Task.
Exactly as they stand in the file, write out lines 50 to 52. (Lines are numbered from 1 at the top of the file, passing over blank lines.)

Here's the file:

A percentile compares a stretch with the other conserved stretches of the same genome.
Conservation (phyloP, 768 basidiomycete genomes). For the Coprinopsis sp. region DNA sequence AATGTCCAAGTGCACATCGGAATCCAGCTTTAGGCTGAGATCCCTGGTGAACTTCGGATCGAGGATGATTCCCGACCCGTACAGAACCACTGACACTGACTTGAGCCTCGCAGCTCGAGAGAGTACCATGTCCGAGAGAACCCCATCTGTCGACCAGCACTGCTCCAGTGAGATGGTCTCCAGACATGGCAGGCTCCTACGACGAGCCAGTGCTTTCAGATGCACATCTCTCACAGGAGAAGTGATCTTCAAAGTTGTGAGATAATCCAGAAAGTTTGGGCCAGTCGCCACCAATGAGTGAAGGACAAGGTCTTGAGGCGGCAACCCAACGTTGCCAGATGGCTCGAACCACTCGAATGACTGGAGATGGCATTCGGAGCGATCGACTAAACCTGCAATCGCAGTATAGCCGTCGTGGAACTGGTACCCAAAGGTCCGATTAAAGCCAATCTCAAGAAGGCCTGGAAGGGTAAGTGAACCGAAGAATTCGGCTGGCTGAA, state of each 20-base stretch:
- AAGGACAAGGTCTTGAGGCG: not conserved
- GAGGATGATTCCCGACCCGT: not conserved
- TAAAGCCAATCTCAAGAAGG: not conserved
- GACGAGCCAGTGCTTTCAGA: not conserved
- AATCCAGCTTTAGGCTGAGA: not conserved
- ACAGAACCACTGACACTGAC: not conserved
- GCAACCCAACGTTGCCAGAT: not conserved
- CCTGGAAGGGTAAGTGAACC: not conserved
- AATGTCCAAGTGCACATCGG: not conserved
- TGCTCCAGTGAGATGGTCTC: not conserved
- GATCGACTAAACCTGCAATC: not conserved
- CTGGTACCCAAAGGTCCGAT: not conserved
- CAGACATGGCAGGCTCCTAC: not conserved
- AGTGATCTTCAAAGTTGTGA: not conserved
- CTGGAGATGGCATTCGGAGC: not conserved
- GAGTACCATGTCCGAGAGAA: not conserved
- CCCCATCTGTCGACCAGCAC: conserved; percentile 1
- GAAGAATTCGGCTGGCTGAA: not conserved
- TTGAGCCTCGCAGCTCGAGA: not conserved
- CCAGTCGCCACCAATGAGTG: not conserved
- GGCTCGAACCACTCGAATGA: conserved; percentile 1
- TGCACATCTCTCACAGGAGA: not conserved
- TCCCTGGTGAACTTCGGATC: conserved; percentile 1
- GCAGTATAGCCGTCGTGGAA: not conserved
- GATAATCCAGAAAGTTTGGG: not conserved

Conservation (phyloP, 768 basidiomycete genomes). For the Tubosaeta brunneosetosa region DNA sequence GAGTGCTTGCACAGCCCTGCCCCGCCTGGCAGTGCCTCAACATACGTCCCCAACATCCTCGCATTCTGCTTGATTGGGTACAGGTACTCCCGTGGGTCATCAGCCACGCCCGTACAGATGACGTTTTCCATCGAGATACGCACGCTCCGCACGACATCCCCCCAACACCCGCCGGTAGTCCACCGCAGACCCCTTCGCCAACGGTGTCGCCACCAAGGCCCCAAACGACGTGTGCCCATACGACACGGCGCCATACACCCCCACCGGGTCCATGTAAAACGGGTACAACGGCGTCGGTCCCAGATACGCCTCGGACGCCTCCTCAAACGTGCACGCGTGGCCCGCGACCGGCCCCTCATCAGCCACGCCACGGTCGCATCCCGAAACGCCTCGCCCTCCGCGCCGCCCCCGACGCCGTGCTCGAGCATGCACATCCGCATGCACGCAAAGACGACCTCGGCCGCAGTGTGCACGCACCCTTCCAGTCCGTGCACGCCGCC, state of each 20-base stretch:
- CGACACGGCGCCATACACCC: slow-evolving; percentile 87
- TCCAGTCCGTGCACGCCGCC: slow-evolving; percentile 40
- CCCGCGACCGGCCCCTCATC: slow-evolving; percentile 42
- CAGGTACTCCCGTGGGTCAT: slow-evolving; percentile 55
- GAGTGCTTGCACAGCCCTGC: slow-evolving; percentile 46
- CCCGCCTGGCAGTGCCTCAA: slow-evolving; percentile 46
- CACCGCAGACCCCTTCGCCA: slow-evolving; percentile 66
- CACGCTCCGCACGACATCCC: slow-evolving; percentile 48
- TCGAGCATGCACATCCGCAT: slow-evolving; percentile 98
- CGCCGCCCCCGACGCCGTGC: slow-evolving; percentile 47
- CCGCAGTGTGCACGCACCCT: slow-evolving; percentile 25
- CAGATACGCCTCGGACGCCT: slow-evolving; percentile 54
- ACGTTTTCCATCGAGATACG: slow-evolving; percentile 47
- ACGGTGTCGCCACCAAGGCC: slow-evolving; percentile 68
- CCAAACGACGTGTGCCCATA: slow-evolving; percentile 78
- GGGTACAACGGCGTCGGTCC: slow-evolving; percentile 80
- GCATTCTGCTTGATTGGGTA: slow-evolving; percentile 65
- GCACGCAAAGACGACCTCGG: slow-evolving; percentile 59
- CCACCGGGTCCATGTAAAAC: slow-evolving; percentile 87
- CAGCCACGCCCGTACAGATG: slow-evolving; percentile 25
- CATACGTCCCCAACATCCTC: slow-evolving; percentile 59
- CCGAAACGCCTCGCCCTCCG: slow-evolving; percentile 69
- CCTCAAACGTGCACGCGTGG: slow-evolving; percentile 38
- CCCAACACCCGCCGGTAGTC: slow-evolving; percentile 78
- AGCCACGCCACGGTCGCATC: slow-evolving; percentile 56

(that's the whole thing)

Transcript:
- CCGAAACGCCTCGCCCTCCG: slow-evolving; percentile 69
- CCTCAAACGTGCACGCGTGG: slow-evolving; percentile 38
- CCCAACACCCGCCGGTAGTC: slow-evolving; percentile 78